Movie: Three Billboards Outside Ebbing, Missouri
Direction: Martin McDonagh
Cast: Frances McDormand, Woody Harrelson, Sam Rockwell, Abbie Cornish, John Hawkes, Peter Dinklage
Music: Carter Burwell
Cinematographer: Ben Davis
Editor: Jon Gregory
Genre: Drama, Crime
What is it about: It’s a drama film which revolves around a grieving mother, who goes on doing something unusual, what happens during that course forms the crux of the story directed by Martin McDonagh.
Why it’s disappointing: This definitely stays put for this movie.
What to watch out for: You may have seen a film on the lines of this genre. But this one just digs deep in to your heart. You may ask what makes this stand out. It’s nothing but its approach in handling intense emotions which was natural and gut wrenching. It was explicitly emotional which wells you up and leaves a lump in your throat. The way director handled the subject was great and the writing was brilliant. It had few moments which you may not forget and remember this film forever. That’s the effect it leaves on you, and it doesn’t fade out.
The characters were chosen really well, Frances McDormand as Mildred was brilliant. Few words of appreciation doesn’t do justice to her performance. It surpass the calibre and delivers a strong impact.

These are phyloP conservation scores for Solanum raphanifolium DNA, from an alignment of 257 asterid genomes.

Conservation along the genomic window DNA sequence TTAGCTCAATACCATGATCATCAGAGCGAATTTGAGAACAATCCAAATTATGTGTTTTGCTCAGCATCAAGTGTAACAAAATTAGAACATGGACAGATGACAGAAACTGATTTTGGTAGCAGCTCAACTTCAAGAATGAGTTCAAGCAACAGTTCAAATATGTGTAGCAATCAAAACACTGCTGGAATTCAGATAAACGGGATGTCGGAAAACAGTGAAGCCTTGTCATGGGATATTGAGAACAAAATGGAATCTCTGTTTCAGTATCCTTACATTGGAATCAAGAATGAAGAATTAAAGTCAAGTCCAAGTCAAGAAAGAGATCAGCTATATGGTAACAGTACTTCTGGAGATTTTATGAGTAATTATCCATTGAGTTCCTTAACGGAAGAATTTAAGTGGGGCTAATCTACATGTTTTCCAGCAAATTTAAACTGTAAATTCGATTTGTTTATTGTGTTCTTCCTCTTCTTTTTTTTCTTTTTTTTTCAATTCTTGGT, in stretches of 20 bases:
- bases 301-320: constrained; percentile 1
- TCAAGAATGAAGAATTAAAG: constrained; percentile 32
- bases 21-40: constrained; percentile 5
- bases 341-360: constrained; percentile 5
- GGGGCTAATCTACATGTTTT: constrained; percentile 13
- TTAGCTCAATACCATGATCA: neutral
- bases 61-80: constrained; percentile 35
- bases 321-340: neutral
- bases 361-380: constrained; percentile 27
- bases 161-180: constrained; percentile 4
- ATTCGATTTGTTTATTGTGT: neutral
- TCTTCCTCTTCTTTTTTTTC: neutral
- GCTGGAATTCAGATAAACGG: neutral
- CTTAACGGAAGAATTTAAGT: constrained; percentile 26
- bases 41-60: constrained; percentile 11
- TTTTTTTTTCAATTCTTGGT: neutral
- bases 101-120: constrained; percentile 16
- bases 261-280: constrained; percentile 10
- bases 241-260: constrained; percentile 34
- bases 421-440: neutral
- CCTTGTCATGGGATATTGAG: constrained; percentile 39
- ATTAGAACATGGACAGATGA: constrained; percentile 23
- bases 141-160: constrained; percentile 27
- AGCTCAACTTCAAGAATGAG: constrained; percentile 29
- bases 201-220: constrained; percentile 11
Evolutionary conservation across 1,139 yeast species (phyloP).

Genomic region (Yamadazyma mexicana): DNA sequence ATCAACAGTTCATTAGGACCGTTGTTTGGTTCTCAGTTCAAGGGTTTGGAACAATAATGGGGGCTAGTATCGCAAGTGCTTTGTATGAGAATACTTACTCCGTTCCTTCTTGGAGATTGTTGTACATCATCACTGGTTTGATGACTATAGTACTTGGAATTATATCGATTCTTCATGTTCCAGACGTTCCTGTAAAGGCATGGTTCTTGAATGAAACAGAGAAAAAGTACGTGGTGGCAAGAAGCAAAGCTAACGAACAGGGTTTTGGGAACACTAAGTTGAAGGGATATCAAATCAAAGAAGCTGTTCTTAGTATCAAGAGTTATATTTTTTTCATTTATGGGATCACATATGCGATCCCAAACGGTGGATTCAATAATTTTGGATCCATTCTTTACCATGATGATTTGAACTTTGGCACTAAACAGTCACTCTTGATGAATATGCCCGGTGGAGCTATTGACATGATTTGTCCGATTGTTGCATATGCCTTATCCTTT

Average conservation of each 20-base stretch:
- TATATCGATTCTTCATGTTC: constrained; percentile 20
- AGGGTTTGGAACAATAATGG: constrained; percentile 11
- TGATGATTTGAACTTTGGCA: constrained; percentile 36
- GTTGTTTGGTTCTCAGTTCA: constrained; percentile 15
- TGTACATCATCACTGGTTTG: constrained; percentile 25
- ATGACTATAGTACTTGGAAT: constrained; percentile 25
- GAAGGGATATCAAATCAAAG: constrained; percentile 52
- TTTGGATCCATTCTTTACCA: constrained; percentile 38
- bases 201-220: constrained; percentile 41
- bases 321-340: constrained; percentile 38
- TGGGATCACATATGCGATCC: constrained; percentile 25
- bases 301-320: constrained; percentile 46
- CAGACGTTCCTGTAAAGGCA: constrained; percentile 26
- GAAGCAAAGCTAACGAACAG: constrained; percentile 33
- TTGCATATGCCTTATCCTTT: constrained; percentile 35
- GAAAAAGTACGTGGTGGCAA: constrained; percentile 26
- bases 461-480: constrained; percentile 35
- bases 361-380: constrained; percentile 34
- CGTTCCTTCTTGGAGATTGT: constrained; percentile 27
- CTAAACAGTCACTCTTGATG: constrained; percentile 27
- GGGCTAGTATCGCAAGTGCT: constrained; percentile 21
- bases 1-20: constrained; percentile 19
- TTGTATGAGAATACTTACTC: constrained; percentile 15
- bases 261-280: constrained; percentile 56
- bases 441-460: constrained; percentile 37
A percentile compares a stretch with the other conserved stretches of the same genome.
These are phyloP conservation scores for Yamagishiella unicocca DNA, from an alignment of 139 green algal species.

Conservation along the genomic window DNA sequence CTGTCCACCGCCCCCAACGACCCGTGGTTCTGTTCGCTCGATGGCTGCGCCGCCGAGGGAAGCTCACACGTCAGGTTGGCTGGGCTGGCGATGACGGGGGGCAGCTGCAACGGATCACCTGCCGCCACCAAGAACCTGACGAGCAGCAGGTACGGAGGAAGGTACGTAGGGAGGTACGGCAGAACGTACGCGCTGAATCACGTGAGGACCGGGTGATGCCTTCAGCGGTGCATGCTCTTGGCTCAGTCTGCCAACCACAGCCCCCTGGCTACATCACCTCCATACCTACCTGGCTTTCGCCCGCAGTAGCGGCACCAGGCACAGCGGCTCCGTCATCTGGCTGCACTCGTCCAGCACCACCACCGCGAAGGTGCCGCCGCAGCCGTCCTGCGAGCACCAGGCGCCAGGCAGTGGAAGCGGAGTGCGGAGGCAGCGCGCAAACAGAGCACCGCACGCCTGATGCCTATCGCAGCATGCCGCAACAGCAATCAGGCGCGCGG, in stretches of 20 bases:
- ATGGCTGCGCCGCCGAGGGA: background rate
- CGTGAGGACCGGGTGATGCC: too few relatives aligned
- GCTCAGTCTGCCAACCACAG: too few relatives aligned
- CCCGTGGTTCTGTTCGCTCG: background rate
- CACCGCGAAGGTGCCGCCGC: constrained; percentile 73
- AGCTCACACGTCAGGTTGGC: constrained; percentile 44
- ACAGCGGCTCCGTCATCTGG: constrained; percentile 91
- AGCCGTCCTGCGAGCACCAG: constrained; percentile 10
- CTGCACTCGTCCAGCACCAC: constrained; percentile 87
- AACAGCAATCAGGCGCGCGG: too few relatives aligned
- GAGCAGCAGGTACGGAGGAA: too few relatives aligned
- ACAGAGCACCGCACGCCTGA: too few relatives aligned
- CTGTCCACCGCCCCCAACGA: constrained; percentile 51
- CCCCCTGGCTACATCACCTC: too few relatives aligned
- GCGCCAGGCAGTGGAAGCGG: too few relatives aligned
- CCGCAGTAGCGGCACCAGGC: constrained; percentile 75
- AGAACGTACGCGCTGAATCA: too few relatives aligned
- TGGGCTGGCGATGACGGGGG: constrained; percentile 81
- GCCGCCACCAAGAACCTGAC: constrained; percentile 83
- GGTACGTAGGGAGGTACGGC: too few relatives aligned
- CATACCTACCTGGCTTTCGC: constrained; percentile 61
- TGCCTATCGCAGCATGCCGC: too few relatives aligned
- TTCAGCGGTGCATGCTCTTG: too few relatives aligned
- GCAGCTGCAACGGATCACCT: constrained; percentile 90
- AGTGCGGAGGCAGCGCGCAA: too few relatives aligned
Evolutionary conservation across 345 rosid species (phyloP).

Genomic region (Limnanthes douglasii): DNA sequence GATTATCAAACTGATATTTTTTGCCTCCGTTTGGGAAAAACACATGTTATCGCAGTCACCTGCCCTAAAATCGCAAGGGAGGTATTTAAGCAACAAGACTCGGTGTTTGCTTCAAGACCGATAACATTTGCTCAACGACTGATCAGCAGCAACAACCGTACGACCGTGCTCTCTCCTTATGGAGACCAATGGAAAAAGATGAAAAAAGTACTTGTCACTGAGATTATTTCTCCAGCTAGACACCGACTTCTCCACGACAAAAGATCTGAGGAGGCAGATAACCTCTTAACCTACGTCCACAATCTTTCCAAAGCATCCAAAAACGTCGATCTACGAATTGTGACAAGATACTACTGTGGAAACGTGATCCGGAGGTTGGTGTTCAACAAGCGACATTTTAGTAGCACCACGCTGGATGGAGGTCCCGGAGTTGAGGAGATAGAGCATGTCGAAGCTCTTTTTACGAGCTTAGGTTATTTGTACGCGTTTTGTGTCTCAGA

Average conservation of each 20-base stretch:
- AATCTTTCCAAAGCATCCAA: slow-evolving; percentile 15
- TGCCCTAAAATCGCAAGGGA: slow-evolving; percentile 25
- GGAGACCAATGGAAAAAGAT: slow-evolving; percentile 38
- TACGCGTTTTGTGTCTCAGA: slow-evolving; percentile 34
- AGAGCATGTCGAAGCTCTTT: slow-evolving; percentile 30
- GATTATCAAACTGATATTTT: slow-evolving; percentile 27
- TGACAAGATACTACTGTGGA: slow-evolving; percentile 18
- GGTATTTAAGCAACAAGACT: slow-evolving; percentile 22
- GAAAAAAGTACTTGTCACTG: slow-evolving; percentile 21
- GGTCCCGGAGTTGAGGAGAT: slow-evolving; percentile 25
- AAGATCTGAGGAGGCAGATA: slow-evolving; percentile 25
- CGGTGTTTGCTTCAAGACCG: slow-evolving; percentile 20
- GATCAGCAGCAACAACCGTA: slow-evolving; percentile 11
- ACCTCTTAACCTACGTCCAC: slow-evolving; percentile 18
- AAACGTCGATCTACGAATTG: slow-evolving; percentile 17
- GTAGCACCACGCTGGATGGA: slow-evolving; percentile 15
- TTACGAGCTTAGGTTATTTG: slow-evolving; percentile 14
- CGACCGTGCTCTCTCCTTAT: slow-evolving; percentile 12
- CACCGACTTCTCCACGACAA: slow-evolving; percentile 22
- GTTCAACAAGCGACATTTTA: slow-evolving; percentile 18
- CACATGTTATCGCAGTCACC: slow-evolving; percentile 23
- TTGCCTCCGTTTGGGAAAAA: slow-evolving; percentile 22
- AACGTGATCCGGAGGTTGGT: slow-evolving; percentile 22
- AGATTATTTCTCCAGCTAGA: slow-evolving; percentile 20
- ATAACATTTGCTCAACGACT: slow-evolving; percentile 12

Woody Harrelson as Willoughby did a great job. But you can’t let go of Sam Rockwell as Dixon, he just imprints on your mind. The variation in his character was meticulously handled, which unfolds beautifully and performed with great diligence.
The supporting cast was tastefully chosen as well, for instance Caleb Landry Jones as Red Welby he was witty and had a peculiar flavour. Abbie Cornish as Anne was subtle. Peter Dinklage as James, you will be surprised to see him in such a grounded character after the fete he had with GOT.
The cinematography by Ben Davis was intense and he kept the sanity of the subject and didn’t overexpose it. It was precisely edited by Jon Gregory. Carter Burwell’s score was perfectly enveloped.
Verdict: Martin McDonagh, did an impeccable job in displaying pain in its gruesome manner. You would flinch a bit, but might relate when it comes to it. Don’t miss this for anything, catch this at a cinema near you.